Understanding the oil and gas industry – Part 1

Geology in the oilfield

Geologists who do the leg work for discovering oil fields will cringe at my less-than technical description of what happens deep underground for oil to be created, but I’ll still give you a brief summary of how I understand it.

When first setting out to see if oil is feasibly underground, geologists look for three things: a source rock, reservoir rock and cap rock. If you read my previous post on Vocabulary you should know, you’ll have read the definitions for these three rocks. If not, here’s another look at what they are.

Let’s first understand what happens underground for oil to be formed.

Kerogen, a naturally occurring organic soluble material that produces hydrocarbons, is found in a source rock. Three types of kerogen produce hydrocarbons. The first one, which produces liquid oil is made of marine algae and plankton. The second, which produces liquid oil and/or gas is made of marine and terrestrial plant and animal material; and the third, which produces mainly coal is made of terrestrial plant material.

If buried deep enough in the earth, over time, these kerogen-laden rocks will be cracked with heat into smaller hydrocarbon molecules which make up liquid oil and gas.

In order for this oil or gas trapped in the source rock to be of any use though, it must first come into contact with a reservoir rock, a rock that has enough porosity and permeability for oil to pass through it and up to an oil well if tapped. Sandstone rocks are the most common type of reservoir rock that meets this criteria. Once these two factors are in place, the third rock geologists look for to point towards an oil find is a cap rock, which will trap the oil and gas below ground so that it cannot rise to the surface over time and leak into the earth – leaving no oil to extract.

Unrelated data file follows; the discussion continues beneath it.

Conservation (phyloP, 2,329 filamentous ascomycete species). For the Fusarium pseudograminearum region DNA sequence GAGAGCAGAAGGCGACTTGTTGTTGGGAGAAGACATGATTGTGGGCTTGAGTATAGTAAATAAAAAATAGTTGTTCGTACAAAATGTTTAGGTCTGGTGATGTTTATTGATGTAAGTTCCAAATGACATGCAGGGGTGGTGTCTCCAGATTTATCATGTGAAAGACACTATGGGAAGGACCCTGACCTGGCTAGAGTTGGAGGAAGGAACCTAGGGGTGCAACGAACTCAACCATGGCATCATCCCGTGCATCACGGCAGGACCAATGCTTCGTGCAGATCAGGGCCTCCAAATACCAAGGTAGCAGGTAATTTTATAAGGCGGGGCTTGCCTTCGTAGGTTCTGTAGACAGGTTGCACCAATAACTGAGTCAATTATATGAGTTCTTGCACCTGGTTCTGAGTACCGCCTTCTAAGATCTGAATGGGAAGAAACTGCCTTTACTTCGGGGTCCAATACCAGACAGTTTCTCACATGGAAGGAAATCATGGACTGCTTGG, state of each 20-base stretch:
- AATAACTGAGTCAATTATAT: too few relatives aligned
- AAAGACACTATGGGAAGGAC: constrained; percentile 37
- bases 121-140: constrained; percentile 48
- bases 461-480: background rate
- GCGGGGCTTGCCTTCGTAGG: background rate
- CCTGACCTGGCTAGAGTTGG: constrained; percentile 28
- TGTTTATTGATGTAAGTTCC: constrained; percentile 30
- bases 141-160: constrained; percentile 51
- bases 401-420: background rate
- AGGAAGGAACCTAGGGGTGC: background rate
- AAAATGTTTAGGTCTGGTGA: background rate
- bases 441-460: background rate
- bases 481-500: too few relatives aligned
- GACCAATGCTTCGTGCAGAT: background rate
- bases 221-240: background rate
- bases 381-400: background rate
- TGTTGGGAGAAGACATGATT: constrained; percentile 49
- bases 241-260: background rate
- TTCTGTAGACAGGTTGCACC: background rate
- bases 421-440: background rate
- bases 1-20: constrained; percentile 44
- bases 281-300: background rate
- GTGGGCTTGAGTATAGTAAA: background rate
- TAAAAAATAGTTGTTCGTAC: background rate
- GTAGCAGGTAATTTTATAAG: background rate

To find a cap rock, geologists look for a fault line on the surface near where their prospective field is to indicate that a cap rock may be trapping oil. The whole field of geologists searching for oil is highly technical and they use a host of fascinating tools, surveys and technology to ascertain if oil could indeed be underground – that I can’t do justice here. Just take my word that these professionals really know what they are doing and it’s highly scientific…unlike my description above. You understand now why science was never a strong suit.

Next we’ll take a look at the exploration and drilling side of the oil and gas industry and what it entails.

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